Egg Nutrition Center Blog

Nutrient Spotlight: Vitamin E

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As American Heart Month winds down, it’s a great time to remind patients and clients of the precautionary measures that can be taken year-round to prevent heart disease and improve one’s overall health. Beyond cutting back on sodium and unhealthy fats, a heart-healthy diet is also about incorporating foods that are rich in nutrients, offering a variety of health benefits.

Today’s post focuses on Vitamin E, a nutrient with beneficial antioxidant properties that may be important to heart health (1). In addition to being associated with lower rates of heart disease, Vitamin E is also involved in immune function and has been linked with prevention of some cancers, reduction of age-related eye disorders (i.e. macular degeneration, cataracts) and slowing cognitive decline/dementia (2).

Evidence that vitamin E could help prevent or delay coronary heart disease (CHD) comes from several sources – in vitro studies have found that the nutrient inhibits oxidation of low-density lipoprotein (LDL) cholesterol, a crucial initiating step for atherosclerosis (3). Vitamin E might also help prevent the formation of blood clots that could lead to a heart attack or venous thromboembolism (3).

Recently, concerns have been raised regarding the safety of Vitamin E supplementation, particularly in high doses (4). The best way to get all the health benefits of vitamin E is to include natural foods sources of Vitamin E in the diet. The adult RDA for Vitamin E is 15mg – which can easily be achieved through diet alone (2). The top sources of Vitamin E include nuts, seeds and vegetable oils, green leafy vegetables and whole grains. Eggs also contain Vitamin E (0.5mg per large egg) in addition to 13 other essential vitamins and minerals.

The easy recipe below is a good example of a vitamin E-rich salad combining leafy greens, tomatoes and eggs to deliver a heart-healthy, nutrient-rich meal.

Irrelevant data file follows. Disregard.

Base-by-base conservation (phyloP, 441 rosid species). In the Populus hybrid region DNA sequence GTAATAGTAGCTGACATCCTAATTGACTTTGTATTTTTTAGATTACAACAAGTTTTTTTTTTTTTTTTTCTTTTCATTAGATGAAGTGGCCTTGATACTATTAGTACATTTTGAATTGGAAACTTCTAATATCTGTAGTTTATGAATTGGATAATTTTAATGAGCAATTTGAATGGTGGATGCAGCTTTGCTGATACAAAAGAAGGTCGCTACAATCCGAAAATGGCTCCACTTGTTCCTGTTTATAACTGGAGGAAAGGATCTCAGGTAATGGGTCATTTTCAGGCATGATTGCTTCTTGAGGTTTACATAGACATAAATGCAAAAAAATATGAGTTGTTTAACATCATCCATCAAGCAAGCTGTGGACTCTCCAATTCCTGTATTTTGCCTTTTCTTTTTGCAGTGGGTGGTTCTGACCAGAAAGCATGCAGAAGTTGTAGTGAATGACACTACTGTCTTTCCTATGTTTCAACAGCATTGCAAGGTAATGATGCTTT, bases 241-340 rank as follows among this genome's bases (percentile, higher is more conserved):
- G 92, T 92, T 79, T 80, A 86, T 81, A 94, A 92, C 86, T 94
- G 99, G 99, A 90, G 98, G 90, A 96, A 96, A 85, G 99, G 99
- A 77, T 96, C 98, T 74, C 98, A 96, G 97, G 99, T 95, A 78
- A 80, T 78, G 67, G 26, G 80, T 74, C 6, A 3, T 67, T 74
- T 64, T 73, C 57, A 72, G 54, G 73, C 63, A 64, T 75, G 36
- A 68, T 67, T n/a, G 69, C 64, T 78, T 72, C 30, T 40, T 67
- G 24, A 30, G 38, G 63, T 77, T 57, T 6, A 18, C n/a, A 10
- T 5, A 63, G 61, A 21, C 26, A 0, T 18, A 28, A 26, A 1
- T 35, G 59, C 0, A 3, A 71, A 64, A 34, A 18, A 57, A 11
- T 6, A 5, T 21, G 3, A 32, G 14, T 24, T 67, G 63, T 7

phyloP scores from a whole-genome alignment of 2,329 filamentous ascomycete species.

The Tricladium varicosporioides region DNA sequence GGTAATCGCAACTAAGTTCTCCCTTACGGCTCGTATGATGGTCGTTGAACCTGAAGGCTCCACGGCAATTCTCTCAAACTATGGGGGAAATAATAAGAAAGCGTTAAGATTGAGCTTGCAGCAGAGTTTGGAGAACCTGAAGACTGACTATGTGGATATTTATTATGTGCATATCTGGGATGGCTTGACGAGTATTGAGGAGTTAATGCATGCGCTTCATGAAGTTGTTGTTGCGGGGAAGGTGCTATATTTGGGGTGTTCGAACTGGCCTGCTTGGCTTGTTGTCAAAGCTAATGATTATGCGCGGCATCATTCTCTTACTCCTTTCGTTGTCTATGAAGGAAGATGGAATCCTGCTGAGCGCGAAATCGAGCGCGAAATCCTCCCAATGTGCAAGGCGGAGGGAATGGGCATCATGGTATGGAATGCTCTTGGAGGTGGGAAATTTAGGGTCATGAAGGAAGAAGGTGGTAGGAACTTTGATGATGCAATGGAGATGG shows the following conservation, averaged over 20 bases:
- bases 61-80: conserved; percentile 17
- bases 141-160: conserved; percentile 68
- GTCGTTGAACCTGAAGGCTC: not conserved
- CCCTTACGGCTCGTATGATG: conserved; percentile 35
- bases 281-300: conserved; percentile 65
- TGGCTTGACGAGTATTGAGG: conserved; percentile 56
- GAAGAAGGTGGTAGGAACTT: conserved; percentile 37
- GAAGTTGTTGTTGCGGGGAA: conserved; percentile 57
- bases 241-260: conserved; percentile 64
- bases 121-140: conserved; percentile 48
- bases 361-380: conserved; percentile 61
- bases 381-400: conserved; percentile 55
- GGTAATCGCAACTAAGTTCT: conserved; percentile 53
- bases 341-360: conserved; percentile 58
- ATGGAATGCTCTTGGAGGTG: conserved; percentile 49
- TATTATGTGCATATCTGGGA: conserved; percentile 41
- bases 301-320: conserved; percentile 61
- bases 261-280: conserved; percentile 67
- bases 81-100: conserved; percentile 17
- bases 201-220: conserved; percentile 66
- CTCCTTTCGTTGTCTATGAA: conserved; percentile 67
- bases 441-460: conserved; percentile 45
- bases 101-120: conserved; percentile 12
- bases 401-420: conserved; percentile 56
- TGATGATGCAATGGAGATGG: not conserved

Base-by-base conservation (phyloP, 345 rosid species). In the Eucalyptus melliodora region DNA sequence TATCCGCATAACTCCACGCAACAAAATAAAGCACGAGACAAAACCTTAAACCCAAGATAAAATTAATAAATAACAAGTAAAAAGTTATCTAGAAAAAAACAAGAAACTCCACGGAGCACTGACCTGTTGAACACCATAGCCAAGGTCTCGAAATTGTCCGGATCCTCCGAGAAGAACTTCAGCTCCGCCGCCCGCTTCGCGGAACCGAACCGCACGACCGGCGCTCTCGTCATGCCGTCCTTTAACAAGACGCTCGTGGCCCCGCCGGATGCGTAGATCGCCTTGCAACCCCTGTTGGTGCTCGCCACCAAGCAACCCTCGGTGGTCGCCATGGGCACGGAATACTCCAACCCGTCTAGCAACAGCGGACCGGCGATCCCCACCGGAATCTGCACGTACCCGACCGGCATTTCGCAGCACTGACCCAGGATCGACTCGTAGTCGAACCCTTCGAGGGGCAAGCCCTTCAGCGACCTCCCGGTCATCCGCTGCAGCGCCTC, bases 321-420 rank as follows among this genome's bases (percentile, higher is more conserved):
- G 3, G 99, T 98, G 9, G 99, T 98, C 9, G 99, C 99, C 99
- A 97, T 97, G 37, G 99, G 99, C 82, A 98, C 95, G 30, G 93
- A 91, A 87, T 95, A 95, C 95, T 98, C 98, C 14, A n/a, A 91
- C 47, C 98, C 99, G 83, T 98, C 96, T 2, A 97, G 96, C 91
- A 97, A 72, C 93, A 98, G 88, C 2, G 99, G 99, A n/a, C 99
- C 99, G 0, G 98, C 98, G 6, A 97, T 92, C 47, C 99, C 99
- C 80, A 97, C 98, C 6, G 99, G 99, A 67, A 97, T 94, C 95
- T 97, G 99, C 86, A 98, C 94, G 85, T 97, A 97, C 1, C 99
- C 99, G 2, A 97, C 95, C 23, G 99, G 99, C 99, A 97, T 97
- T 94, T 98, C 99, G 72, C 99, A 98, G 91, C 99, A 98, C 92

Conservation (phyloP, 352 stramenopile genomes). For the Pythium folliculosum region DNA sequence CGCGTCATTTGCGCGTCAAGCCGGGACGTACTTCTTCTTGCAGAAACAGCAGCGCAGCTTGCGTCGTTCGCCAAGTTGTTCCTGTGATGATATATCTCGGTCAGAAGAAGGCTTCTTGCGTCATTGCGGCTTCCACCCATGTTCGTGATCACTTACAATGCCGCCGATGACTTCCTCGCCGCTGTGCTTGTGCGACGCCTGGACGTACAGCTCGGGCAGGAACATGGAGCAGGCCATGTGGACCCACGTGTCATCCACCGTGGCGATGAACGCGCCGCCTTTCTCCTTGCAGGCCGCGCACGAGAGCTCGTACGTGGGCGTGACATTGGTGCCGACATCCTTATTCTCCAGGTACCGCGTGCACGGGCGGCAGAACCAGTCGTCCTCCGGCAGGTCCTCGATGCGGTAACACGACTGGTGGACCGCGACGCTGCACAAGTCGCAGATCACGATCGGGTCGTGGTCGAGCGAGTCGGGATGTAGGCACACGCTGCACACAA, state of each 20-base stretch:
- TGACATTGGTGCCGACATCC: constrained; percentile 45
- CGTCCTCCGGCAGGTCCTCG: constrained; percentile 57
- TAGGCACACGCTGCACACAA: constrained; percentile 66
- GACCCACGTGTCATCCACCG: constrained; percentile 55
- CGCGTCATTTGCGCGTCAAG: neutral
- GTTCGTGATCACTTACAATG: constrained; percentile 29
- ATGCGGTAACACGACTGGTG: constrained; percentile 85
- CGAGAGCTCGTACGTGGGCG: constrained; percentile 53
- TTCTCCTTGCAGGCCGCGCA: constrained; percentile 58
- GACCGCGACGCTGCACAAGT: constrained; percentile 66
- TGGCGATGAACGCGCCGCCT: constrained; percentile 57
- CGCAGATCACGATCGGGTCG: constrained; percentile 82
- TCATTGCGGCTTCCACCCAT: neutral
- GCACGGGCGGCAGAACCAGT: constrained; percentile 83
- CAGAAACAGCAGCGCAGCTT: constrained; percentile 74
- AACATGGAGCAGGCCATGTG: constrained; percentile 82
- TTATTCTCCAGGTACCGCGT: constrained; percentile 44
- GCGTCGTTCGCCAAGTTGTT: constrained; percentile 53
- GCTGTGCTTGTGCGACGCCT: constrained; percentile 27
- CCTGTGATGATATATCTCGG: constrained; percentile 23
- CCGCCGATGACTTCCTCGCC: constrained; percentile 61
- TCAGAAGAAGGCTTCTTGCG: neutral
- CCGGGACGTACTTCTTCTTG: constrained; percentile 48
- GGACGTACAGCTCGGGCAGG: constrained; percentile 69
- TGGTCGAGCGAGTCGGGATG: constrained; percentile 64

Mixed Greens Salad with Eggs (pictured above)  

Makes 4 Servings

Ingredients:

  • 1 Package (7 to 9 ounces) baby lettuce mix
  • 4 Roma tomatoes, sliced
  • 4 Hard-boiled eggs cut into wedges
  • ½ cup part-skim shredded mozzarella cheese

Directions:

  • Divide lettuce evenly among 4 serving plates
  • Top each with 1 sliced tomato and 4 egg wedges
  • Sprinkle each with 2 tablespoons cheese

Nutrition Information

Calories: 141, Total Fat: 8g, Saturated fat: 3g, Polyunsaturated fat: 1g, Monounsaturated fat: 2g, Cholesterol: 194mg, Sodium: 157mg, Carbohydrates: 6g, Dietary Fiber: 1g, Protein: 12g, Vitamin A: 877.7IU, Vitamin D: 43.5IU, Folate: 31.3mcg, Calcium: 132.5mg, Iron: 1mg, Choline: 116.8mg

References:

(1)    Verhagen H, Buijsse B, Jansen E, Bueno-de-Mesquita B. The state of antioxidant affairs. Nutr Today 2006;41:244-50.
(2)    Office of Dietary Supplements. Dietary Supplement Fact Sheet: Vitamin E. Retrieved from http://ods.od.nih.gov/factsheets/VitaminE-HealthProfessional/
(3)    National Academy Press. Dietary Reference Intakes: Vitamin C, Vitamin E, Selenium, and Carotenoids.Retrieved from http://www.nap.edu/catalog.php?record_id=9810.
(4)    Mayo Clinic. Vitamin E. Retrieved from http://www.mayoclinic.com/health/vitamin-e/NS_patient-vitamine

Author: Anna Shlachter MS, RDN, LDN